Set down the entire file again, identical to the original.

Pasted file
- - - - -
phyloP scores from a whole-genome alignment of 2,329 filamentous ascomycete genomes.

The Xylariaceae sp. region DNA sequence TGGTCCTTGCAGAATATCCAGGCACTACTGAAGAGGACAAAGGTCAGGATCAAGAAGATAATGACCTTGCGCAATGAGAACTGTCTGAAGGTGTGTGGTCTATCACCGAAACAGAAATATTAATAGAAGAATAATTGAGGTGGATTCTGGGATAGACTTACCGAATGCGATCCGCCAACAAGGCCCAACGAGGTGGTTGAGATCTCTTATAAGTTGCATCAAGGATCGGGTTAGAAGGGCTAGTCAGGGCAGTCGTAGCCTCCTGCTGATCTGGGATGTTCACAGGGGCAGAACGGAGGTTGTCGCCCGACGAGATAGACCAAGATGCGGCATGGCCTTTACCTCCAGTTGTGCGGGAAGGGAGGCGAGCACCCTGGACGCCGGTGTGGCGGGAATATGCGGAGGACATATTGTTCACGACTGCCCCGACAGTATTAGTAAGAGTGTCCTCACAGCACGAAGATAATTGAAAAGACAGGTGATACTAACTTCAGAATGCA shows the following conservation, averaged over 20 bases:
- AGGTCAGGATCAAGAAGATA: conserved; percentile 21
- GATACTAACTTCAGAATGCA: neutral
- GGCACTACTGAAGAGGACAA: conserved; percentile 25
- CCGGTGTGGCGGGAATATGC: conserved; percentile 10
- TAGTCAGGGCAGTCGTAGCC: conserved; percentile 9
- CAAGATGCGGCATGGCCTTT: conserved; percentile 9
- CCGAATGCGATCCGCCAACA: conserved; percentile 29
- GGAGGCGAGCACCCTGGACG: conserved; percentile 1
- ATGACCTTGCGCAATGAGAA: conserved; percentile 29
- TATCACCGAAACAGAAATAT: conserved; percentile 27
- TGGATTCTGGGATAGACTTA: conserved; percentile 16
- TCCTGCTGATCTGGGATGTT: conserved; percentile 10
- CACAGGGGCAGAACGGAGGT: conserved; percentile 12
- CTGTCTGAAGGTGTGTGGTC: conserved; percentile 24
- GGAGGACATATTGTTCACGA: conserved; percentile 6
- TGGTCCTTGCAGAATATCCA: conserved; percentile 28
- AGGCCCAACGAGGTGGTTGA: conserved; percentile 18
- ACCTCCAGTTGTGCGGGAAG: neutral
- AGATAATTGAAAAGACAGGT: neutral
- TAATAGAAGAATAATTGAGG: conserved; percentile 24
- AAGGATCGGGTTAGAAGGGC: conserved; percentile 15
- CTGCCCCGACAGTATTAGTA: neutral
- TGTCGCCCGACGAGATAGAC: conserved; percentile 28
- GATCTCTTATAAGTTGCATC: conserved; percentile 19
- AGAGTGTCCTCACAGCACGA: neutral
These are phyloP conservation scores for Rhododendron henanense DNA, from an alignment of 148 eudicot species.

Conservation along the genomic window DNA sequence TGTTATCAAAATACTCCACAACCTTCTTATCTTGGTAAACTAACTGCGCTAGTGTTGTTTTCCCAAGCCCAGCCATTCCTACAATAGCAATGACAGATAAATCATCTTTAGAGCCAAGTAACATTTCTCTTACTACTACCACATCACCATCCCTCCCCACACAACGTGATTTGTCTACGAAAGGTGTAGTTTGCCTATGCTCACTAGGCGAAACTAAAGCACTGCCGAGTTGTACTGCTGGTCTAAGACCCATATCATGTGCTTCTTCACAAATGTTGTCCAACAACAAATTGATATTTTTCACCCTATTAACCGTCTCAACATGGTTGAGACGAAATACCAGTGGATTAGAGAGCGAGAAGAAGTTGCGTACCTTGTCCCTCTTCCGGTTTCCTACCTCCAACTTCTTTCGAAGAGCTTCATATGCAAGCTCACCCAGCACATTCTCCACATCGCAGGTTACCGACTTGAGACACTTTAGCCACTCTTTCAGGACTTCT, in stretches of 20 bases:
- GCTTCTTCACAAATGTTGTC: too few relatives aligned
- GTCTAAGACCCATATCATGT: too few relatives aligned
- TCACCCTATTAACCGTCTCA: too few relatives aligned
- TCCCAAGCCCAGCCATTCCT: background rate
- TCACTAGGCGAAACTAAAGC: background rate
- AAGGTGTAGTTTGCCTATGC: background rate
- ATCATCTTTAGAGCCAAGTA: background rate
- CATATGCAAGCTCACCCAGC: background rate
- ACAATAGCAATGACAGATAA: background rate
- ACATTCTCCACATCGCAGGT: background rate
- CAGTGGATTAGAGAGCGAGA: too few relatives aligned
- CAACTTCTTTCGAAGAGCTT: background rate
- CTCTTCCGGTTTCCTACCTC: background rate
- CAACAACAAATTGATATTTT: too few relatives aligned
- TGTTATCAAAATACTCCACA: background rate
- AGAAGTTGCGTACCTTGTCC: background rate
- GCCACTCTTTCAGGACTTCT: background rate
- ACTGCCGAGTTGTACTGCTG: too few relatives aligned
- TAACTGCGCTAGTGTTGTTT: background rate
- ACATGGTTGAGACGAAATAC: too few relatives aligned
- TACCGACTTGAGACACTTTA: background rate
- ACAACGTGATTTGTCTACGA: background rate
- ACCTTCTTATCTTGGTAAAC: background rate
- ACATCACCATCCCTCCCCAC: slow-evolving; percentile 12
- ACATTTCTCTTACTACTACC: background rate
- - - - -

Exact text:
phyloP scores from a whole-genome alignment of 2,329 filamentous ascomycete genomes.

The Xylariaceae sp. region DNA sequence TGGTCCTTGCAGAATATCCAGGCACTACTGAAGAGGACAAAGGTCAGGATCAAGAAGATAATGACCTTGCGCAATGAGAACTGTCTGAAGGTGTGTGGTCTATCACCGAAACAGAAATATTAATAGAAGAATAATTGAGGTGGATTCTGGGATAGACTTACCGAATGCGATCCGCCAACAAGGCCCAACGAGGTGGTTGAGATCTCTTATAAGTTGCATCAAGGATCGGGTTAGAAGGGCTAGTCAGGGCAGTCGTAGCCTCCTGCTGATCTGGGATGTTCACAGGGGCAGAACGGAGGTTGTCGCCCGACGAGATAGACCAAGATGCGGCATGGCCTTTACCTCCAGTTGTGCGGGAAGGGAGGCGAGCACCCTGGACGCCGGTGTGGCGGGAATATGCGGAGGACATATTGTTCACGACTGCCCCGACAGTATTAGTAAGAGTGTCCTCACAGCACGAAGATAATTGAAAAGACAGGTGATACTAACTTCAGAATGCA shows the following conservation, averaged over 20 bases:
- AGGTCAGGATCAAGAAGATA: conserved; percentile 21
- GATACTAACTTCAGAATGCA: neutral
- GGCACTACTGAAGAGGACAA: conserved; percentile 25
- CCGGTGTGGCGGGAATATGC: conserved; percentile 10
- TAGTCAGGGCAGTCGTAGCC: conserved; percentile 9
- CAAGATGCGGCATGGCCTTT: conserved; percentile 9
- CCGAATGCGATCCGCCAACA: conserved; percentile 29
- GGAGGCGAGCACCCTGGACG: conserved; percentile 1
- ATGACCTTGCGCAATGAGAA: conserved; percentile 29
- TATCACCGAAACAGAAATAT: conserved; percentile 27
- TGGATTCTGGGATAGACTTA: conserved; percentile 16
- TCCTGCTGATCTGGGATGTT: conserved; percentile 10
- CACAGGGGCAGAACGGAGGT: conserved; percentile 12
- CTGTCTGAAGGTGTGTGGTC: conserved; percentile 24
- GGAGGACATATTGTTCACGA: conserved; percentile 6
- TGGTCCTTGCAGAATATCCA: conserved; percentile 28
- AGGCCCAACGAGGTGGTTGA: conserved; percentile 18
- ACCTCCAGTTGTGCGGGAAG: neutral
- AGATAATTGAAAAGACAGGT: neutral
- TAATAGAAGAATAATTGAGG: conserved; percentile 24
- AAGGATCGGGTTAGAAGGGC: conserved; percentile 15
- CTGCCCCGACAGTATTAGTA: neutral
- TGTCGCCCGACGAGATAGAC: conserved; percentile 28
- GATCTCTTATAAGTTGCATC: conserved; percentile 19
- AGAGTGTCCTCACAGCACGA: neutral
These are phyloP conservation scores for Rhododendron henanense DNA, from an alignment of 148 eudicot species.

Conservation along the genomic window DNA sequence TGTTATCAAAATACTCCACAACCTTCTTATCTTGGTAAACTAACTGCGCTAGTGTTGTTTTCCCAAGCCCAGCCATTCCTACAATAGCAATGACAGATAAATCATCTTTAGAGCCAAGTAACATTTCTCTTACTACTACCACATCACCATCCCTCCCCACACAACGTGATTTGTCTACGAAAGGTGTAGTTTGCCTATGCTCACTAGGCGAAACTAAAGCACTGCCGAGTTGTACTGCTGGTCTAAGACCCATATCATGTGCTTCTTCACAAATGTTGTCCAACAACAAATTGATATTTTTCACCCTATTAACCGTCTCAACATGGTTGAGACGAAATACCAGTGGATTAGAGAGCGAGAAGAAGTTGCGTACCTTGTCCCTCTTCCGGTTTCCTACCTCCAACTTCTTTCGAAGAGCTTCATATGCAAGCTCACCCAGCACATTCTCCACATCGCAGGTTACCGACTTGAGACACTTTAGCCACTCTTTCAGGACTTCT, in stretches of 20 bases:
- GCTTCTTCACAAATGTTGTC: too few relatives aligned
- GTCTAAGACCCATATCATGT: too few relatives aligned
- TCACCCTATTAACCGTCTCA: too few relatives aligned
- TCCCAAGCCCAGCCATTCCT: background rate
- TCACTAGGCGAAACTAAAGC: background rate
- AAGGTGTAGTTTGCCTATGC: background rate
- ATCATCTTTAGAGCCAAGTA: background rate
- CATATGCAAGCTCACCCAGC: background rate
- ACAATAGCAATGACAGATAA: background rate
- ACATTCTCCACATCGCAGGT: background rate
- CAGTGGATTAGAGAGCGAGA: too few relatives aligned
- CAACTTCTTTCGAAGAGCTT: background rate
- CTCTTCCGGTTTCCTACCTC: background rate
- CAACAACAAATTGATATTTT: too few relatives aligned
- TGTTATCAAAATACTCCACA: background rate
- AGAAGTTGCGTACCTTGTCC: background rate
- GCCACTCTTTCAGGACTTCT: background rate
- ACTGCCGAGTTGTACTGCTG: too few relatives aligned
- TAACTGCGCTAGTGTTGTTT: background rate
- ACATGGTTGAGACGAAATAC: too few relatives aligned
- TACCGACTTGAGACACTTTA: background rate
- ACAACGTGATTTGTCTACGA: background rate
- ACCTTCTTATCTTGGTAAAC: background rate
- ACATCACCATCCCTCCCCAC: slow-evolving; percentile 12
- ACATTTCTCTTACTACTACC: background rate